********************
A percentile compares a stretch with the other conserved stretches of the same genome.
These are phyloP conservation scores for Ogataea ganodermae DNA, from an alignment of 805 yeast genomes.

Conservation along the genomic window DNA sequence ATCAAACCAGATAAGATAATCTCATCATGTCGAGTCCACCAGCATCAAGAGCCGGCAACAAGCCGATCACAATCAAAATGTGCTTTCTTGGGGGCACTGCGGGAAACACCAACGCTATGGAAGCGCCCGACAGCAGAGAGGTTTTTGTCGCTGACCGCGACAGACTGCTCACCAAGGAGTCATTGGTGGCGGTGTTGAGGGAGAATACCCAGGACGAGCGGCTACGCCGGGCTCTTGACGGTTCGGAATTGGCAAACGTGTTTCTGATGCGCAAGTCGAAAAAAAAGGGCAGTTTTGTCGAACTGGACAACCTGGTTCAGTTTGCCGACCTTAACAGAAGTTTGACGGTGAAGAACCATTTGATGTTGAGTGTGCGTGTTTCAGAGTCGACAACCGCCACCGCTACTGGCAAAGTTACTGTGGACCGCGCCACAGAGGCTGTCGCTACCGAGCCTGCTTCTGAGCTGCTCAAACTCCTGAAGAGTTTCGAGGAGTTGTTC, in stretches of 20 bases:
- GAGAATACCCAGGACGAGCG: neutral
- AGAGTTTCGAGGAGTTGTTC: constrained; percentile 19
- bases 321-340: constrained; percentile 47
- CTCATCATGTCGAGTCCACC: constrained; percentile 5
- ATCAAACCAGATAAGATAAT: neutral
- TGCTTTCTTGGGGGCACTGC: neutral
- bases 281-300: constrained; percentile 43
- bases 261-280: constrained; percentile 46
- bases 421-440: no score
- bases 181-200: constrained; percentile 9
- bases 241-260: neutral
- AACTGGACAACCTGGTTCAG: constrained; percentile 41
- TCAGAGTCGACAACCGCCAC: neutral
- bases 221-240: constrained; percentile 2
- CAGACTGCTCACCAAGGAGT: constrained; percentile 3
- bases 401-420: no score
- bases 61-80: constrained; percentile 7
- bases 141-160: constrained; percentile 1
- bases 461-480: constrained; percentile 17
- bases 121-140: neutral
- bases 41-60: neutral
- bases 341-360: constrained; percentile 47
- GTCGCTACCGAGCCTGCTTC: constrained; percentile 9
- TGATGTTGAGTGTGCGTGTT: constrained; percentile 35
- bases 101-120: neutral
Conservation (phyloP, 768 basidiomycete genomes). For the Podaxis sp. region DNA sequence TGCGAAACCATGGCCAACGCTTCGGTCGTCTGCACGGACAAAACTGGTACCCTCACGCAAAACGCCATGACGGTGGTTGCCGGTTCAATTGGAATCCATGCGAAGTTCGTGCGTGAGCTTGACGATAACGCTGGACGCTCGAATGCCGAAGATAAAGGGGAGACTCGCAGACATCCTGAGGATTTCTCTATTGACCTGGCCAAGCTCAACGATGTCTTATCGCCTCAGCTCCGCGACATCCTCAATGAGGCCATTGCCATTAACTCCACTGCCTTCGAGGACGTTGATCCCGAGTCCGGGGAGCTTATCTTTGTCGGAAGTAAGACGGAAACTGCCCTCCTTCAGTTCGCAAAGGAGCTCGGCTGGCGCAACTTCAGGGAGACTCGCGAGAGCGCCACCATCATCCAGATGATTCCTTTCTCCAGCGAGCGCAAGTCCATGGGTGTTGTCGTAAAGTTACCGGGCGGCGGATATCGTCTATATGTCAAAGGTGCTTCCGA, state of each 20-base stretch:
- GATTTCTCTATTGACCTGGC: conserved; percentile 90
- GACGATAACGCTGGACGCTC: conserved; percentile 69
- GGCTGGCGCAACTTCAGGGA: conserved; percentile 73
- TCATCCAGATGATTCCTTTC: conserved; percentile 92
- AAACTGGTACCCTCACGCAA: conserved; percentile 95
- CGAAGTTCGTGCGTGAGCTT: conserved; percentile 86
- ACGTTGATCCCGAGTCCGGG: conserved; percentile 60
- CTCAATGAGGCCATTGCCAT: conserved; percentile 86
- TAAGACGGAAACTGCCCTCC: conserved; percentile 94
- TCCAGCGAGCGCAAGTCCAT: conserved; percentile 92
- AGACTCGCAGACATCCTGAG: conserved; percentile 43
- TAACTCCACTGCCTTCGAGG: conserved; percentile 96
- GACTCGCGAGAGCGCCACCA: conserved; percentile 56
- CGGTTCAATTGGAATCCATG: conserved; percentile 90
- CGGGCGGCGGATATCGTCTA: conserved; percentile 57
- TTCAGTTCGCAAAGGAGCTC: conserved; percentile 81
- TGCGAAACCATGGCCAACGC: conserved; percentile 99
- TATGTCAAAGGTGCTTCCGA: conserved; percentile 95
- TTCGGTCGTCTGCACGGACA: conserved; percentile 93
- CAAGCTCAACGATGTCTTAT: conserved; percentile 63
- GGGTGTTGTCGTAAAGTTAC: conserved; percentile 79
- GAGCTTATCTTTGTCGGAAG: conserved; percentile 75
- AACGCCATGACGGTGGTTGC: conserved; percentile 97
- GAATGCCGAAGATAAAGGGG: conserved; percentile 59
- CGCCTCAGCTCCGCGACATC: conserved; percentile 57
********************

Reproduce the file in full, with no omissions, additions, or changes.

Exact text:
A percentile compares a stretch with the other conserved stretches of the same genome.
These are phyloP conservation scores for Ogataea ganodermae DNA, from an alignment of 805 yeast genomes.

Conservation along the genomic window DNA sequence ATCAAACCAGATAAGATAATCTCATCATGTCGAGTCCACCAGCATCAAGAGCCGGCAACAAGCCGATCACAATCAAAATGTGCTTTCTTGGGGGCACTGCGGGAAACACCAACGCTATGGAAGCGCCCGACAGCAGAGAGGTTTTTGTCGCTGACCGCGACAGACTGCTCACCAAGGAGTCATTGGTGGCGGTGTTGAGGGAGAATACCCAGGACGAGCGGCTACGCCGGGCTCTTGACGGTTCGGAATTGGCAAACGTGTTTCTGATGCGCAAGTCGAAAAAAAAGGGCAGTTTTGTCGAACTGGACAACCTGGTTCAGTTTGCCGACCTTAACAGAAGTTTGACGGTGAAGAACCATTTGATGTTGAGTGTGCGTGTTTCAGAGTCGACAACCGCCACCGCTACTGGCAAAGTTACTGTGGACCGCGCCACAGAGGCTGTCGCTACCGAGCCTGCTTCTGAGCTGCTCAAACTCCTGAAGAGTTTCGAGGAGTTGTTC, in stretches of 20 bases:
- GAGAATACCCAGGACGAGCG: neutral
- AGAGTTTCGAGGAGTTGTTC: constrained; percentile 19
- bases 321-340: constrained; percentile 47
- CTCATCATGTCGAGTCCACC: constrained; percentile 5
- ATCAAACCAGATAAGATAAT: neutral
- TGCTTTCTTGGGGGCACTGC: neutral
- bases 281-300: constrained; percentile 43
- bases 261-280: constrained; percentile 46
- bases 421-440: no score
- bases 181-200: constrained; percentile 9
- bases 241-260: neutral
- AACTGGACAACCTGGTTCAG: constrained; percentile 41
- TCAGAGTCGACAACCGCCAC: neutral
- bases 221-240: constrained; percentile 2
- CAGACTGCTCACCAAGGAGT: constrained; percentile 3
- bases 401-420: no score
- bases 61-80: constrained; percentile 7
- bases 141-160: constrained; percentile 1
- bases 461-480: constrained; percentile 17
- bases 121-140: neutral
- bases 41-60: neutral
- bases 341-360: constrained; percentile 47
- GTCGCTACCGAGCCTGCTTC: constrained; percentile 9
- TGATGTTGAGTGTGCGTGTT: constrained; percentile 35
- bases 101-120: neutral
Conservation (phyloP, 768 basidiomycete genomes). For the Podaxis sp. region DNA sequence TGCGAAACCATGGCCAACGCTTCGGTCGTCTGCACGGACAAAACTGGTACCCTCACGCAAAACGCCATGACGGTGGTTGCCGGTTCAATTGGAATCCATGCGAAGTTCGTGCGTGAGCTTGACGATAACGCTGGACGCTCGAATGCCGAAGATAAAGGGGAGACTCGCAGACATCCTGAGGATTTCTCTATTGACCTGGCCAAGCTCAACGATGTCTTATCGCCTCAGCTCCGCGACATCCTCAATGAGGCCATTGCCATTAACTCCACTGCCTTCGAGGACGTTGATCCCGAGTCCGGGGAGCTTATCTTTGTCGGAAGTAAGACGGAAACTGCCCTCCTTCAGTTCGCAAAGGAGCTCGGCTGGCGCAACTTCAGGGAGACTCGCGAGAGCGCCACCATCATCCAGATGATTCCTTTCTCCAGCGAGCGCAAGTCCATGGGTGTTGTCGTAAAGTTACCGGGCGGCGGATATCGTCTATATGTCAAAGGTGCTTCCGA, state of each 20-base stretch:
- GATTTCTCTATTGACCTGGC: conserved; percentile 90
- GACGATAACGCTGGACGCTC: conserved; percentile 69
- GGCTGGCGCAACTTCAGGGA: conserved; percentile 73
- TCATCCAGATGATTCCTTTC: conserved; percentile 92
- AAACTGGTACCCTCACGCAA: conserved; percentile 95
- CGAAGTTCGTGCGTGAGCTT: conserved; percentile 86
- ACGTTGATCCCGAGTCCGGG: conserved; percentile 60
- CTCAATGAGGCCATTGCCAT: conserved; percentile 86
- TAAGACGGAAACTGCCCTCC: conserved; percentile 94
- TCCAGCGAGCGCAAGTCCAT: conserved; percentile 92
- AGACTCGCAGACATCCTGAG: conserved; percentile 43
- TAACTCCACTGCCTTCGAGG: conserved; percentile 96
- GACTCGCGAGAGCGCCACCA: conserved; percentile 56
- CGGTTCAATTGGAATCCATG: conserved; percentile 90
- CGGGCGGCGGATATCGTCTA: conserved; percentile 57
- TTCAGTTCGCAAAGGAGCTC: conserved; percentile 81
- TGCGAAACCATGGCCAACGC: conserved; percentile 99
- TATGTCAAAGGTGCTTCCGA: conserved; percentile 95
- TTCGGTCGTCTGCACGGACA: conserved; percentile 93
- CAAGCTCAACGATGTCTTAT: conserved; percentile 63
- GGGTGTTGTCGTAAAGTTAC: conserved; percentile 79
- GAGCTTATCTTTGTCGGAAG: conserved; percentile 75
- AACGCCATGACGGTGGTTGC: conserved; percentile 97
- GAATGCCGAAGATAAAGGGG: conserved; percentile 59
- CGCCTCAGCTCCGCGACATC: conserved; percentile 57